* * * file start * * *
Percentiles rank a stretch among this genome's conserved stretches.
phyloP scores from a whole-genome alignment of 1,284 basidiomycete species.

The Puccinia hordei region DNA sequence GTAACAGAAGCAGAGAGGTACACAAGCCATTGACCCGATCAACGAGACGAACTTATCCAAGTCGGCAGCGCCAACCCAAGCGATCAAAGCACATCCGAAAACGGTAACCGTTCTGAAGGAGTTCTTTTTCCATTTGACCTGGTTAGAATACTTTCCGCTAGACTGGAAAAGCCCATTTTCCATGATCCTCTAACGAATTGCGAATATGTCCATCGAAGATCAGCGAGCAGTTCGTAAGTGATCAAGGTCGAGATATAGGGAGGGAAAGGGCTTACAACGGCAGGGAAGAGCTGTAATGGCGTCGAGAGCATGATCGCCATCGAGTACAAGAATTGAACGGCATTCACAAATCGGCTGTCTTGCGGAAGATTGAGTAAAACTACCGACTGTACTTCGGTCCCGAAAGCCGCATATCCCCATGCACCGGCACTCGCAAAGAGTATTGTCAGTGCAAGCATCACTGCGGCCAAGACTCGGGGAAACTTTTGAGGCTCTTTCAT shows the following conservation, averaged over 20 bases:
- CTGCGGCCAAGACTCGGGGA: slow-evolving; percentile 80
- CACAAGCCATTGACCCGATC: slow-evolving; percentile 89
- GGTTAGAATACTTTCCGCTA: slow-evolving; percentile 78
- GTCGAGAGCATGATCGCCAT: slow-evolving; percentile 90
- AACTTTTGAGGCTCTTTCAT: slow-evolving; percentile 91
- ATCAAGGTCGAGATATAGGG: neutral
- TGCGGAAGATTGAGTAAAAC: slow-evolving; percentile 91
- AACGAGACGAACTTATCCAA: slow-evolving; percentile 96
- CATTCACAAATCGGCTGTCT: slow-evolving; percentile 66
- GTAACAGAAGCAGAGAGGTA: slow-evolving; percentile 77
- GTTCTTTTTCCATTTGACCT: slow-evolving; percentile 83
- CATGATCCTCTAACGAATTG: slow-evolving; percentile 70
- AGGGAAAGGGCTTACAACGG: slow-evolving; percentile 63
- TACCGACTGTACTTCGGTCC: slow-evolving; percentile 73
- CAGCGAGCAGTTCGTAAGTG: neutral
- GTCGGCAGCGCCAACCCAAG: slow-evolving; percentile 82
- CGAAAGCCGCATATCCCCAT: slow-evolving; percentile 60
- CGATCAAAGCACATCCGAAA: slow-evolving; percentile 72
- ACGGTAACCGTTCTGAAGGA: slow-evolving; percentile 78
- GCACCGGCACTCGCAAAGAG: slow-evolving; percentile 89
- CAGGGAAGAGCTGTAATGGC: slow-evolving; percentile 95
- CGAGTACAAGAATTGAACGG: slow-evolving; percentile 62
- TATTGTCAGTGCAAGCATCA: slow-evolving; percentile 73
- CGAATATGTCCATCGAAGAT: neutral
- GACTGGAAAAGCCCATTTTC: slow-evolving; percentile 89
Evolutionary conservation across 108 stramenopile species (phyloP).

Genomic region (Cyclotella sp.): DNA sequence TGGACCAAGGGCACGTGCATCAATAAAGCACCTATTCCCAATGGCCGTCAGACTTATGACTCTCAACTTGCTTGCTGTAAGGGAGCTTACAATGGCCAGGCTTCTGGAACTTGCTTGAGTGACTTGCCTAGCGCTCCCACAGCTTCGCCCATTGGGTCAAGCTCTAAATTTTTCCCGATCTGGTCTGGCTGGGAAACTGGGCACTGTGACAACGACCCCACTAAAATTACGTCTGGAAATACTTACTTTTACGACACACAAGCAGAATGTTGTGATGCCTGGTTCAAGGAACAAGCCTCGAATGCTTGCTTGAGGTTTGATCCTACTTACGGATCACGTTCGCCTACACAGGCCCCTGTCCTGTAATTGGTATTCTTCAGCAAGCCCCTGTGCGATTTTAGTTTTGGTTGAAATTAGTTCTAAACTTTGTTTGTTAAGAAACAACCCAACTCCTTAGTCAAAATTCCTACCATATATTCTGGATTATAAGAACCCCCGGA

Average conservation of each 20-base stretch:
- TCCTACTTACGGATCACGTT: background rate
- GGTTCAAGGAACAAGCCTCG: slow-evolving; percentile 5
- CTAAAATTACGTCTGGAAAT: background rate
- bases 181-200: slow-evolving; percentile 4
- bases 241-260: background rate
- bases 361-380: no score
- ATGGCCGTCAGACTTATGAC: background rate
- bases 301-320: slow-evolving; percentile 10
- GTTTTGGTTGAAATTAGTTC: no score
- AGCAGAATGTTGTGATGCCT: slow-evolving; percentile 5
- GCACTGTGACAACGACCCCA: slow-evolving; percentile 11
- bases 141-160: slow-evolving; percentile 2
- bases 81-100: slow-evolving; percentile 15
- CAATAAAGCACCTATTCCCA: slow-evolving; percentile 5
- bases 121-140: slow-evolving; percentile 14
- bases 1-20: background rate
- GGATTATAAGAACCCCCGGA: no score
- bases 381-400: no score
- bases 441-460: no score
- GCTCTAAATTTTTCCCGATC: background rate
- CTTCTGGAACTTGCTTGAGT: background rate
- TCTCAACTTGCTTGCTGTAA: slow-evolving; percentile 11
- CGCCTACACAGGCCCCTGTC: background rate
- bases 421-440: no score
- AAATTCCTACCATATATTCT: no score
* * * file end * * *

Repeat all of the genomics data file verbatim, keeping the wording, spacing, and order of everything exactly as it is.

Percentiles rank a stretch among this genome's conserved stretches.
phyloP scores from a whole-genome alignment of 1,284 basidiomycete species.

The Puccinia hordei region DNA sequence GTAACAGAAGCAGAGAGGTACACAAGCCATTGACCCGATCAACGAGACGAACTTATCCAAGTCGGCAGCGCCAACCCAAGCGATCAAAGCACATCCGAAAACGGTAACCGTTCTGAAGGAGTTCTTTTTCCATTTGACCTGGTTAGAATACTTTCCGCTAGACTGGAAAAGCCCATTTTCCATGATCCTCTAACGAATTGCGAATATGTCCATCGAAGATCAGCGAGCAGTTCGTAAGTGATCAAGGTCGAGATATAGGGAGGGAAAGGGCTTACAACGGCAGGGAAGAGCTGTAATGGCGTCGAGAGCATGATCGCCATCGAGTACAAGAATTGAACGGCATTCACAAATCGGCTGTCTTGCGGAAGATTGAGTAAAACTACCGACTGTACTTCGGTCCCGAAAGCCGCATATCCCCATGCACCGGCACTCGCAAAGAGTATTGTCAGTGCAAGCATCACTGCGGCCAAGACTCGGGGAAACTTTTGAGGCTCTTTCAT shows the following conservation, averaged over 20 bases:
- CTGCGGCCAAGACTCGGGGA: slow-evolving; percentile 80
- CACAAGCCATTGACCCGATC: slow-evolving; percentile 89
- GGTTAGAATACTTTCCGCTA: slow-evolving; percentile 78
- GTCGAGAGCATGATCGCCAT: slow-evolving; percentile 90
- AACTTTTGAGGCTCTTTCAT: slow-evolving; percentile 91
- ATCAAGGTCGAGATATAGGG: neutral
- TGCGGAAGATTGAGTAAAAC: slow-evolving; percentile 91
- AACGAGACGAACTTATCCAA: slow-evolving; percentile 96
- CATTCACAAATCGGCTGTCT: slow-evolving; percentile 66
- GTAACAGAAGCAGAGAGGTA: slow-evolving; percentile 77
- GTTCTTTTTCCATTTGACCT: slow-evolving; percentile 83
- CATGATCCTCTAACGAATTG: slow-evolving; percentile 70
- AGGGAAAGGGCTTACAACGG: slow-evolving; percentile 63
- TACCGACTGTACTTCGGTCC: slow-evolving; percentile 73
- CAGCGAGCAGTTCGTAAGTG: neutral
- GTCGGCAGCGCCAACCCAAG: slow-evolving; percentile 82
- CGAAAGCCGCATATCCCCAT: slow-evolving; percentile 60
- CGATCAAAGCACATCCGAAA: slow-evolving; percentile 72
- ACGGTAACCGTTCTGAAGGA: slow-evolving; percentile 78
- GCACCGGCACTCGCAAAGAG: slow-evolving; percentile 89
- CAGGGAAGAGCTGTAATGGC: slow-evolving; percentile 95
- CGAGTACAAGAATTGAACGG: slow-evolving; percentile 62
- TATTGTCAGTGCAAGCATCA: slow-evolving; percentile 73
- CGAATATGTCCATCGAAGAT: neutral
- GACTGGAAAAGCCCATTTTC: slow-evolving; percentile 89
Evolutionary conservation across 108 stramenopile species (phyloP).

Genomic region (Cyclotella sp.): DNA sequence TGGACCAAGGGCACGTGCATCAATAAAGCACCTATTCCCAATGGCCGTCAGACTTATGACTCTCAACTTGCTTGCTGTAAGGGAGCTTACAATGGCCAGGCTTCTGGAACTTGCTTGAGTGACTTGCCTAGCGCTCCCACAGCTTCGCCCATTGGGTCAAGCTCTAAATTTTTCCCGATCTGGTCTGGCTGGGAAACTGGGCACTGTGACAACGACCCCACTAAAATTACGTCTGGAAATACTTACTTTTACGACACACAAGCAGAATGTTGTGATGCCTGGTTCAAGGAACAAGCCTCGAATGCTTGCTTGAGGTTTGATCCTACTTACGGATCACGTTCGCCTACACAGGCCCCTGTCCTGTAATTGGTATTCTTCAGCAAGCCCCTGTGCGATTTTAGTTTTGGTTGAAATTAGTTCTAAACTTTGTTTGTTAAGAAACAACCCAACTCCTTAGTCAAAATTCCTACCATATATTCTGGATTATAAGAACCCCCGGA

Average conservation of each 20-base stretch:
- TCCTACTTACGGATCACGTT: background rate
- GGTTCAAGGAACAAGCCTCG: slow-evolving; percentile 5
- CTAAAATTACGTCTGGAAAT: background rate
- bases 181-200: slow-evolving; percentile 4
- bases 241-260: background rate
- bases 361-380: no score
- ATGGCCGTCAGACTTATGAC: background rate
- bases 301-320: slow-evolving; percentile 10
- GTTTTGGTTGAAATTAGTTC: no score
- AGCAGAATGTTGTGATGCCT: slow-evolving; percentile 5
- GCACTGTGACAACGACCCCA: slow-evolving; percentile 11
- bases 141-160: slow-evolving; percentile 2
- bases 81-100: slow-evolving; percentile 15
- CAATAAAGCACCTATTCCCA: slow-evolving; percentile 5
- bases 121-140: slow-evolving; percentile 14
- bases 1-20: background rate
- GGATTATAAGAACCCCCGGA: no score
- bases 381-400: no score
- bases 441-460: no score
- GCTCTAAATTTTTCCCGATC: background rate
- CTTCTGGAACTTGCTTGAGT: background rate
- TCTCAACTTGCTTGCTGTAA: slow-evolving; percentile 11
- CGCCTACACAGGCCCCTGTC: background rate
- bases 421-440: no score
- AAATTCCTACCATATATTCT: no score